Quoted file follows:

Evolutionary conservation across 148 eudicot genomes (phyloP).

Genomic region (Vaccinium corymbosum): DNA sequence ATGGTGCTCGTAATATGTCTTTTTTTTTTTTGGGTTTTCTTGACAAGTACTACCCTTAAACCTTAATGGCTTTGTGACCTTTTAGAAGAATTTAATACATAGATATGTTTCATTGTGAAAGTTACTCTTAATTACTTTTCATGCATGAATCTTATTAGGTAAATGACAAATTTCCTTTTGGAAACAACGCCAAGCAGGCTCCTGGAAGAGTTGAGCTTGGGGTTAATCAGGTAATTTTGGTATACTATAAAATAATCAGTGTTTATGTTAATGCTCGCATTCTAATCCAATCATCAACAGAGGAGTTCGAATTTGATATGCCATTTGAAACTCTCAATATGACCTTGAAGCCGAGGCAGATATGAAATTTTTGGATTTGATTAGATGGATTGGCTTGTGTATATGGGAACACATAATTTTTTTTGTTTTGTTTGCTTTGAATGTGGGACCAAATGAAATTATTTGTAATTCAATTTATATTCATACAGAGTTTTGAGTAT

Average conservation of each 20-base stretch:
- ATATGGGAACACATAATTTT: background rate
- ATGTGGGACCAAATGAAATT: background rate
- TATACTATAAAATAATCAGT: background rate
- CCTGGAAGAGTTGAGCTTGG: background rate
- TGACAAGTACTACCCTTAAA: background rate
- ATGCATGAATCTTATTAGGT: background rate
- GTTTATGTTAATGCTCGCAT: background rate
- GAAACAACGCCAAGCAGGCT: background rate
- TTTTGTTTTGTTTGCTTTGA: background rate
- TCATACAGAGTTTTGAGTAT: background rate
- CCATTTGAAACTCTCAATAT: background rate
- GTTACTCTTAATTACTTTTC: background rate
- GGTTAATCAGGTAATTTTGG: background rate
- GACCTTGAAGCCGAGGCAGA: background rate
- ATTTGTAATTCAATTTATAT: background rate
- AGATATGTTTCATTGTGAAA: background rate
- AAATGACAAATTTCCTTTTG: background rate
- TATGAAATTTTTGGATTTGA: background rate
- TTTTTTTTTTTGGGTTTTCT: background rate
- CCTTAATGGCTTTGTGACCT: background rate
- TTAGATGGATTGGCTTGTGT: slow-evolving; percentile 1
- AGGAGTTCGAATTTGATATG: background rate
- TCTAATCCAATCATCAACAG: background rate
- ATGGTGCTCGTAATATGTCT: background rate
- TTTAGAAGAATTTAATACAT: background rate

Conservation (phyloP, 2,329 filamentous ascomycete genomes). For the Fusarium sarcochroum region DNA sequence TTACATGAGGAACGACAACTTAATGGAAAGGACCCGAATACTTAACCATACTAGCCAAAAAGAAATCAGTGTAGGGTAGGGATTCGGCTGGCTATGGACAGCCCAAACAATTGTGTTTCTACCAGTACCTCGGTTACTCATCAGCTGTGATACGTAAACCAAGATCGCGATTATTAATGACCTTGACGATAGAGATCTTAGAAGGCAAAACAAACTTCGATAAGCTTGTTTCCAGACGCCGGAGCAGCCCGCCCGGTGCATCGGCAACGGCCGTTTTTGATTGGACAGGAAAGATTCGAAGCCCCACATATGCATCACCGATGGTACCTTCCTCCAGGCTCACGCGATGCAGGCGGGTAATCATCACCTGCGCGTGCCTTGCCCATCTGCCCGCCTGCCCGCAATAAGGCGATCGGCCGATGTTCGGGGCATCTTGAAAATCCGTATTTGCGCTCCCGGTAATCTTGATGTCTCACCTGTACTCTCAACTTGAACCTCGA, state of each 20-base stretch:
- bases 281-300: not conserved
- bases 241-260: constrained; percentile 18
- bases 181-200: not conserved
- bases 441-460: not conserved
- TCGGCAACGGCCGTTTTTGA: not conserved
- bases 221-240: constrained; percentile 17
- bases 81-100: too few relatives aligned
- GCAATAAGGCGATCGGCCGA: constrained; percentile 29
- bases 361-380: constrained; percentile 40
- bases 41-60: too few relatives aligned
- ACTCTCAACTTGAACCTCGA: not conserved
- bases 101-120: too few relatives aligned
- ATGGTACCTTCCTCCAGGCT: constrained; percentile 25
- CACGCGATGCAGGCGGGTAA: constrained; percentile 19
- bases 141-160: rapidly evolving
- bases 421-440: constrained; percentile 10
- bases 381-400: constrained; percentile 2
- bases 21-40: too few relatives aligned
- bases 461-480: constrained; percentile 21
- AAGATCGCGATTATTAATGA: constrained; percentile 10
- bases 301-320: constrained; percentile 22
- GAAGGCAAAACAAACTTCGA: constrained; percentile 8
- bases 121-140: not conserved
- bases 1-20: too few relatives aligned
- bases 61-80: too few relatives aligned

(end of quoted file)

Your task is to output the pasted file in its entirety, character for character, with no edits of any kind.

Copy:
Evolutionary conservation across 148 eudicot genomes (phyloP).

Genomic region (Vaccinium corymbosum): DNA sequence ATGGTGCTCGTAATATGTCTTTTTTTTTTTTGGGTTTTCTTGACAAGTACTACCCTTAAACCTTAATGGCTTTGTGACCTTTTAGAAGAATTTAATACATAGATATGTTTCATTGTGAAAGTTACTCTTAATTACTTTTCATGCATGAATCTTATTAGGTAAATGACAAATTTCCTTTTGGAAACAACGCCAAGCAGGCTCCTGGAAGAGTTGAGCTTGGGGTTAATCAGGTAATTTTGGTATACTATAAAATAATCAGTGTTTATGTTAATGCTCGCATTCTAATCCAATCATCAACAGAGGAGTTCGAATTTGATATGCCATTTGAAACTCTCAATATGACCTTGAAGCCGAGGCAGATATGAAATTTTTGGATTTGATTAGATGGATTGGCTTGTGTATATGGGAACACATAATTTTTTTTGTTTTGTTTGCTTTGAATGTGGGACCAAATGAAATTATTTGTAATTCAATTTATATTCATACAGAGTTTTGAGTAT

Average conservation of each 20-base stretch:
- ATATGGGAACACATAATTTT: background rate
- ATGTGGGACCAAATGAAATT: background rate
- TATACTATAAAATAATCAGT: background rate
- CCTGGAAGAGTTGAGCTTGG: background rate
- TGACAAGTACTACCCTTAAA: background rate
- ATGCATGAATCTTATTAGGT: background rate
- GTTTATGTTAATGCTCGCAT: background rate
- GAAACAACGCCAAGCAGGCT: background rate
- TTTTGTTTTGTTTGCTTTGA: background rate
- TCATACAGAGTTTTGAGTAT: background rate
- CCATTTGAAACTCTCAATAT: background rate
- GTTACTCTTAATTACTTTTC: background rate
- GGTTAATCAGGTAATTTTGG: background rate
- GACCTTGAAGCCGAGGCAGA: background rate
- ATTTGTAATTCAATTTATAT: background rate
- AGATATGTTTCATTGTGAAA: background rate
- AAATGACAAATTTCCTTTTG: background rate
- TATGAAATTTTTGGATTTGA: background rate
- TTTTTTTTTTTGGGTTTTCT: background rate
- CCTTAATGGCTTTGTGACCT: background rate
- TTAGATGGATTGGCTTGTGT: slow-evolving; percentile 1
- AGGAGTTCGAATTTGATATG: background rate
- TCTAATCCAATCATCAACAG: background rate
- ATGGTGCTCGTAATATGTCT: background rate
- TTTAGAAGAATTTAATACAT: background rate

Conservation (phyloP, 2,329 filamentous ascomycete genomes). For the Fusarium sarcochroum region DNA sequence TTACATGAGGAACGACAACTTAATGGAAAGGACCCGAATACTTAACCATACTAGCCAAAAAGAAATCAGTGTAGGGTAGGGATTCGGCTGGCTATGGACAGCCCAAACAATTGTGTTTCTACCAGTACCTCGGTTACTCATCAGCTGTGATACGTAAACCAAGATCGCGATTATTAATGACCTTGACGATAGAGATCTTAGAAGGCAAAACAAACTTCGATAAGCTTGTTTCCAGACGCCGGAGCAGCCCGCCCGGTGCATCGGCAACGGCCGTTTTTGATTGGACAGGAAAGATTCGAAGCCCCACATATGCATCACCGATGGTACCTTCCTCCAGGCTCACGCGATGCAGGCGGGTAATCATCACCTGCGCGTGCCTTGCCCATCTGCCCGCCTGCCCGCAATAAGGCGATCGGCCGATGTTCGGGGCATCTTGAAAATCCGTATTTGCGCTCCCGGTAATCTTGATGTCTCACCTGTACTCTCAACTTGAACCTCGA, state of each 20-base stretch:
- bases 281-300: not conserved
- bases 241-260: constrained; percentile 18
- bases 181-200: not conserved
- bases 441-460: not conserved
- TCGGCAACGGCCGTTTTTGA: not conserved
- bases 221-240: constrained; percentile 17
- bases 81-100: too few relatives aligned
- GCAATAAGGCGATCGGCCGA: constrained; percentile 29
- bases 361-380: constrained; percentile 40
- bases 41-60: too few relatives aligned
- ACTCTCAACTTGAACCTCGA: not conserved
- bases 101-120: too few relatives aligned
- ATGGTACCTTCCTCCAGGCT: constrained; percentile 25
- CACGCGATGCAGGCGGGTAA: constrained; percentile 19
- bases 141-160: rapidly evolving
- bases 421-440: constrained; percentile 10
- bases 381-400: constrained; percentile 2
- bases 21-40: too few relatives aligned
- bases 461-480: constrained; percentile 21
- AAGATCGCGATTATTAATGA: constrained; percentile 10
- bases 301-320: constrained; percentile 22
- GAAGGCAAAACAAACTTCGA: constrained; percentile 8
- bases 121-140: not conserved
- bases 1-20: too few relatives aligned
- bases 61-80: too few relatives aligned